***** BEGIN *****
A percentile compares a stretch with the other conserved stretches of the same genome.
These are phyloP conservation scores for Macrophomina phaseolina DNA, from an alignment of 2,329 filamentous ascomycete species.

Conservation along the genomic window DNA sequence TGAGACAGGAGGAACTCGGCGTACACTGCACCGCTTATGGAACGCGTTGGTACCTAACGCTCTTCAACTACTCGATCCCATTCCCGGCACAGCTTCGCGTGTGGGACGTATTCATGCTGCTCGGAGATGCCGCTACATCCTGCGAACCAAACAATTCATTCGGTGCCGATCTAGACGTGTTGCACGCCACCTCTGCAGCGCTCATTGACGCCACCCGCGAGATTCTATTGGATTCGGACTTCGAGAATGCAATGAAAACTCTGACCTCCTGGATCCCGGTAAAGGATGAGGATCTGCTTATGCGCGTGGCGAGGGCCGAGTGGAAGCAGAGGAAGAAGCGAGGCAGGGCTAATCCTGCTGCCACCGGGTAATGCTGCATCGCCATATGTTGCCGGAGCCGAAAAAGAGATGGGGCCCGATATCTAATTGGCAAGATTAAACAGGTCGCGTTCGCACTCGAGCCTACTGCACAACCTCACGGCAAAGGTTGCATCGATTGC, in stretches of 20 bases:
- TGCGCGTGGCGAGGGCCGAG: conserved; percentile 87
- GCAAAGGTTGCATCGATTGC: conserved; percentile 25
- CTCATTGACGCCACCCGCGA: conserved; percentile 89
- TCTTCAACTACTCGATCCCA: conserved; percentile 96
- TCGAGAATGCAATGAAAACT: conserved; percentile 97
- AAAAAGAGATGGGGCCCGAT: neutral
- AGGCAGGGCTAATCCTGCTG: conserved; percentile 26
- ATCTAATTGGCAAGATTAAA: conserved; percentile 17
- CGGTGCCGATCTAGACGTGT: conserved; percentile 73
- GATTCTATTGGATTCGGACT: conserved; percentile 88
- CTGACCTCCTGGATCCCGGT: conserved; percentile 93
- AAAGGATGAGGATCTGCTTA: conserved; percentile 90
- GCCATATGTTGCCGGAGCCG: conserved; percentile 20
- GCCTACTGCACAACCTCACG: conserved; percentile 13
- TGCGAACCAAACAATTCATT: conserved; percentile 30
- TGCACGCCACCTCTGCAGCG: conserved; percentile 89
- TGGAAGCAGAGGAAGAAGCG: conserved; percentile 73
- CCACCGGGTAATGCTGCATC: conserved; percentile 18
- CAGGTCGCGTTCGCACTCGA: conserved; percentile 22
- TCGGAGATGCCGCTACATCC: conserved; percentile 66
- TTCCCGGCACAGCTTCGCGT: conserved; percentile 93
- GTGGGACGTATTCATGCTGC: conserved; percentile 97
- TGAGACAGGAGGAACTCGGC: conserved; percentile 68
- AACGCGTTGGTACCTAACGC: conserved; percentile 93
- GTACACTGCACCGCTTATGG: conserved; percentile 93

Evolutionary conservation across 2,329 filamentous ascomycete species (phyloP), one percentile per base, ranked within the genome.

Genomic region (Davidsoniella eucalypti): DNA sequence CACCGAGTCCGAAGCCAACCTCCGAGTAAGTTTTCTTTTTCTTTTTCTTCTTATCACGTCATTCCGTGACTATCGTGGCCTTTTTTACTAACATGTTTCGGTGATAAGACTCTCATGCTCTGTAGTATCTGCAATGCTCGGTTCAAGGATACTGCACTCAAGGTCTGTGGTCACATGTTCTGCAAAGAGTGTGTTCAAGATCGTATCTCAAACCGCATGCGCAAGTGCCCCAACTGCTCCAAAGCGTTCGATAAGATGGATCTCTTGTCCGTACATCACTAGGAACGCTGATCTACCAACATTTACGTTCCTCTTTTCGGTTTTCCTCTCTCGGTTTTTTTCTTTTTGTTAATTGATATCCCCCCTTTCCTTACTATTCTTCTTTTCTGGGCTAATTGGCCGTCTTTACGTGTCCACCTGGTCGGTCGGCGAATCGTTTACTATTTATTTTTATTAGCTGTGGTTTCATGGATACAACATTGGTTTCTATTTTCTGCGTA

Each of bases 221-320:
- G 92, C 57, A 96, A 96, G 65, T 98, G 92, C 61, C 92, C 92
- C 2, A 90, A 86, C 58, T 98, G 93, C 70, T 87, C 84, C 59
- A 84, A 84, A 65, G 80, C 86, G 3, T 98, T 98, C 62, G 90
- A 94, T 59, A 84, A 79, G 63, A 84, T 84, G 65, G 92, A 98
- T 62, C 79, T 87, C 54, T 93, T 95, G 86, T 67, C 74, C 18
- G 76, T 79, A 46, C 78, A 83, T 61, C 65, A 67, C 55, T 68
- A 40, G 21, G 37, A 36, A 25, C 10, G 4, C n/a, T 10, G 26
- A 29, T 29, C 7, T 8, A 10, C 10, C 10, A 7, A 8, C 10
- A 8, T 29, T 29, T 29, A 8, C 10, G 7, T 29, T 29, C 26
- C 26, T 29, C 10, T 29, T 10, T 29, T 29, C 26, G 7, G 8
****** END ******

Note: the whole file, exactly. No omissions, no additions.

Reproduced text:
A percentile compares a stretch with the other conserved stretches of the same genome.
These are phyloP conservation scores for Macrophomina phaseolina DNA, from an alignment of 2,329 filamentous ascomycete species.

Conservation along the genomic window DNA sequence TGAGACAGGAGGAACTCGGCGTACACTGCACCGCTTATGGAACGCGTTGGTACCTAACGCTCTTCAACTACTCGATCCCATTCCCGGCACAGCTTCGCGTGTGGGACGTATTCATGCTGCTCGGAGATGCCGCTACATCCTGCGAACCAAACAATTCATTCGGTGCCGATCTAGACGTGTTGCACGCCACCTCTGCAGCGCTCATTGACGCCACCCGCGAGATTCTATTGGATTCGGACTTCGAGAATGCAATGAAAACTCTGACCTCCTGGATCCCGGTAAAGGATGAGGATCTGCTTATGCGCGTGGCGAGGGCCGAGTGGAAGCAGAGGAAGAAGCGAGGCAGGGCTAATCCTGCTGCCACCGGGTAATGCTGCATCGCCATATGTTGCCGGAGCCGAAAAAGAGATGGGGCCCGATATCTAATTGGCAAGATTAAACAGGTCGCGTTCGCACTCGAGCCTACTGCACAACCTCACGGCAAAGGTTGCATCGATTGC, in stretches of 20 bases:
- TGCGCGTGGCGAGGGCCGAG: conserved; percentile 87
- GCAAAGGTTGCATCGATTGC: conserved; percentile 25
- CTCATTGACGCCACCCGCGA: conserved; percentile 89
- TCTTCAACTACTCGATCCCA: conserved; percentile 96
- TCGAGAATGCAATGAAAACT: conserved; percentile 97
- AAAAAGAGATGGGGCCCGAT: neutral
- AGGCAGGGCTAATCCTGCTG: conserved; percentile 26
- ATCTAATTGGCAAGATTAAA: conserved; percentile 17
- CGGTGCCGATCTAGACGTGT: conserved; percentile 73
- GATTCTATTGGATTCGGACT: conserved; percentile 88
- CTGACCTCCTGGATCCCGGT: conserved; percentile 93
- AAAGGATGAGGATCTGCTTA: conserved; percentile 90
- GCCATATGTTGCCGGAGCCG: conserved; percentile 20
- GCCTACTGCACAACCTCACG: conserved; percentile 13
- TGCGAACCAAACAATTCATT: conserved; percentile 30
- TGCACGCCACCTCTGCAGCG: conserved; percentile 89
- TGGAAGCAGAGGAAGAAGCG: conserved; percentile 73
- CCACCGGGTAATGCTGCATC: conserved; percentile 18
- CAGGTCGCGTTCGCACTCGA: conserved; percentile 22
- TCGGAGATGCCGCTACATCC: conserved; percentile 66
- TTCCCGGCACAGCTTCGCGT: conserved; percentile 93
- GTGGGACGTATTCATGCTGC: conserved; percentile 97
- TGAGACAGGAGGAACTCGGC: conserved; percentile 68
- AACGCGTTGGTACCTAACGC: conserved; percentile 93
- GTACACTGCACCGCTTATGG: conserved; percentile 93

Evolutionary conservation across 2,329 filamentous ascomycete species (phyloP), one percentile per base, ranked within the genome.

Genomic region (Davidsoniella eucalypti): DNA sequence CACCGAGTCCGAAGCCAACCTCCGAGTAAGTTTTCTTTTTCTTTTTCTTCTTATCACGTCATTCCGTGACTATCGTGGCCTTTTTTACTAACATGTTTCGGTGATAAGACTCTCATGCTCTGTAGTATCTGCAATGCTCGGTTCAAGGATACTGCACTCAAGGTCTGTGGTCACATGTTCTGCAAAGAGTGTGTTCAAGATCGTATCTCAAACCGCATGCGCAAGTGCCCCAACTGCTCCAAAGCGTTCGATAAGATGGATCTCTTGTCCGTACATCACTAGGAACGCTGATCTACCAACATTTACGTTCCTCTTTTCGGTTTTCCTCTCTCGGTTTTTTTCTTTTTGTTAATTGATATCCCCCCTTTCCTTACTATTCTTCTTTTCTGGGCTAATTGGCCGTCTTTACGTGTCCACCTGGTCGGTCGGCGAATCGTTTACTATTTATTTTTATTAGCTGTGGTTTCATGGATACAACATTGGTTTCTATTTTCTGCGTA

Each of bases 221-320:
- G 92, C 57, A 96, A 96, G 65, T 98, G 92, C 61, C 92, C 92
- C 2, A 90, A 86, C 58, T 98, G 93, C 70, T 87, C 84, C 59
- A 84, A 84, A 65, G 80, C 86, G 3, T 98, T 98, C 62, G 90
- A 94, T 59, A 84, A 79, G 63, A 84, T 84, G 65, G 92, A 98
- T 62, C 79, T 87, C 54, T 93, T 95, G 86, T 67, C 74, C 18
- G 76, T 79, A 46, C 78, A 83, T 61, C 65, A 67, C 55, T 68
- A 40, G 21, G 37, A 36, A 25, C 10, G 4, C n/a, T 10, G 26
- A 29, T 29, C 7, T 8, A 10, C 10, C 10, A 7, A 8, C 10
- A 8, T 29, T 29, T 29, A 8, C 10, G 7, T 29, T 29, C 26
- C 26, T 29, C 10, T 29, T 10, T 29, T 29, C 26, G 7, G 8